The MK filter is an electropositively charged filter that can be used to concentrate enteroviruses from large volumes (400 to 1,000 liters) of water. This filter is less expensive than the commonly used 1MDS electropositive filter. In this study, we compared the recovery of poliovirus 1 (PV1) and that of coxsackievirus B3 (CB3) from 378 liters of tap water, using both the MK and the 1MDS filters. Viruses were eluted from the filters with 3% beef extract buffered with 0.05 M glycine (pH 9.5) and reconcentrated via organic flocculation. At high virus inputs (approximately 106 PFU), the overall recovery (after elution and reconcentration) of PV1 and CB3 from tap water with the MK filter was less than that achieved with the 1MDS filter (P < 0.05). The recoveries of PV1 from tap water with the MK and 1MDS filters were 73.2% ± 26% (n = 5 trials) and 90.2% ± 5.9% (n = 5 trials), respectively. The recoveries of CB3 from tap water with the MK and 1MDS filters were 32.8% ± 34.5% (n = 4 trials) and 95.8% ± 12.0% (n = 4 trials), respectively. This study indicated that the MK filter consistently provided lower recovery, with wider variability, of PV1 and CB3 from tap water than the 1MDS filter.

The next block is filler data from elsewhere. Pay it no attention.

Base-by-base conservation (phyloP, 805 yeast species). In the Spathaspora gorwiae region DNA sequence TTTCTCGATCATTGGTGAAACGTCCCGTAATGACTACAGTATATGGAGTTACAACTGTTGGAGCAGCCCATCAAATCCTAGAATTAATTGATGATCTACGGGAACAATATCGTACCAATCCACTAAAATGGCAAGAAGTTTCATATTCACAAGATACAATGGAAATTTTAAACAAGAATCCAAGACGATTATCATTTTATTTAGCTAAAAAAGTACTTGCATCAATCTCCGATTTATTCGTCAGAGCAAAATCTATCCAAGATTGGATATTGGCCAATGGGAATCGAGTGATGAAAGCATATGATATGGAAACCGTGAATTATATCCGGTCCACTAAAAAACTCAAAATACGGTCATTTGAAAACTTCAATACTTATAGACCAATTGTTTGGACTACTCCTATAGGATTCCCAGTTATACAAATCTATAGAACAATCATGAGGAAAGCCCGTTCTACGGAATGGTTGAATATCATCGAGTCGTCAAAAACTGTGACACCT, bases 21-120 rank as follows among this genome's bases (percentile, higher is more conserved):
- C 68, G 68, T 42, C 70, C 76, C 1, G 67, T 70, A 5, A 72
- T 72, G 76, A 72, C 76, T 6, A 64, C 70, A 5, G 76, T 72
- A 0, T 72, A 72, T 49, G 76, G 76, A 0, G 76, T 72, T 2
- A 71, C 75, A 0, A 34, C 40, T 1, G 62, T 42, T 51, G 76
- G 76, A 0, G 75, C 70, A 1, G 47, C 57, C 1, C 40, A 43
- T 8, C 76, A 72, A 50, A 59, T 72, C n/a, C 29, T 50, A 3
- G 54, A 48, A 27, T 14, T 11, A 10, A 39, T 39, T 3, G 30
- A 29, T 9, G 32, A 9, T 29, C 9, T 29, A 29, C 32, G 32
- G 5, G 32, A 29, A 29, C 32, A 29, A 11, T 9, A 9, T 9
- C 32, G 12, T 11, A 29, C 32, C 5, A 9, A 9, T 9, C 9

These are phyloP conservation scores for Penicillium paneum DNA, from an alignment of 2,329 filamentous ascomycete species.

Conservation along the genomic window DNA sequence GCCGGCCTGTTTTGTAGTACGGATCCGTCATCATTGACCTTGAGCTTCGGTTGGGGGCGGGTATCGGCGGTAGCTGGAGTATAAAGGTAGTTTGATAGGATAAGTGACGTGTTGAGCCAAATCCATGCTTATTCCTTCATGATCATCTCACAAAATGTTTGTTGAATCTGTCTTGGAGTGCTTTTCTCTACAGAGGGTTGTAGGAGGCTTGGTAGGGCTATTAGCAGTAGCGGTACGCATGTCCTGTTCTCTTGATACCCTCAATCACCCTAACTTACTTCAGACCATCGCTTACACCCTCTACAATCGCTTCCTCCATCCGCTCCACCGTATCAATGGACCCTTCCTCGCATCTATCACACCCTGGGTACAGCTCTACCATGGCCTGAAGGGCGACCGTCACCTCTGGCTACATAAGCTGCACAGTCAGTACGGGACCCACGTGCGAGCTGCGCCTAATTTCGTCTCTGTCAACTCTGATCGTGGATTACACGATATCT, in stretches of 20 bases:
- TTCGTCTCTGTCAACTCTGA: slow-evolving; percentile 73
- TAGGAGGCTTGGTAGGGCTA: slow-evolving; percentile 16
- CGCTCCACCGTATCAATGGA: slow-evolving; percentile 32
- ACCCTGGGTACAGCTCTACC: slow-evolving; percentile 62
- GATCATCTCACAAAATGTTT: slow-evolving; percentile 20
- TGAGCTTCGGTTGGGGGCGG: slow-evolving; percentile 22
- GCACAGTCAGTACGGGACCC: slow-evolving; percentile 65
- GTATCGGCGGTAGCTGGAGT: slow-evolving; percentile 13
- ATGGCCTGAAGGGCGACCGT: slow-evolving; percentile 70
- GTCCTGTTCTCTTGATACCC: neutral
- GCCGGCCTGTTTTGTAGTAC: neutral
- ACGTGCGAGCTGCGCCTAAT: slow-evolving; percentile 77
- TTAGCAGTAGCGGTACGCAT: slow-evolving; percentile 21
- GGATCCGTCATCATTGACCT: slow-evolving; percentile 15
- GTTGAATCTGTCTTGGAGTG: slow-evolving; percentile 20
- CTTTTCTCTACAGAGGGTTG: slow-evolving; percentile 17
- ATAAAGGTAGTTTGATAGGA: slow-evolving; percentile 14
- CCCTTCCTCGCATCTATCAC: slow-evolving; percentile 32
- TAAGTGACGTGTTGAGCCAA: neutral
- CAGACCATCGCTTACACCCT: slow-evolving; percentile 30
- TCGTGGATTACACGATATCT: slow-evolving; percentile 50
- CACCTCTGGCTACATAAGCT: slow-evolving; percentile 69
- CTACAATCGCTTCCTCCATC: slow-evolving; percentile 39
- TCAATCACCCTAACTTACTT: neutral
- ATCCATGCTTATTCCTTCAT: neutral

|Original language||English (US)|
|Number of pages||4|
|Journal||Applied and environmental microbiology|
|State||Published - Jan 1 1994|
ASJC Scopus subject areas
- Food Science
- Applied Microbiology and Biotechnology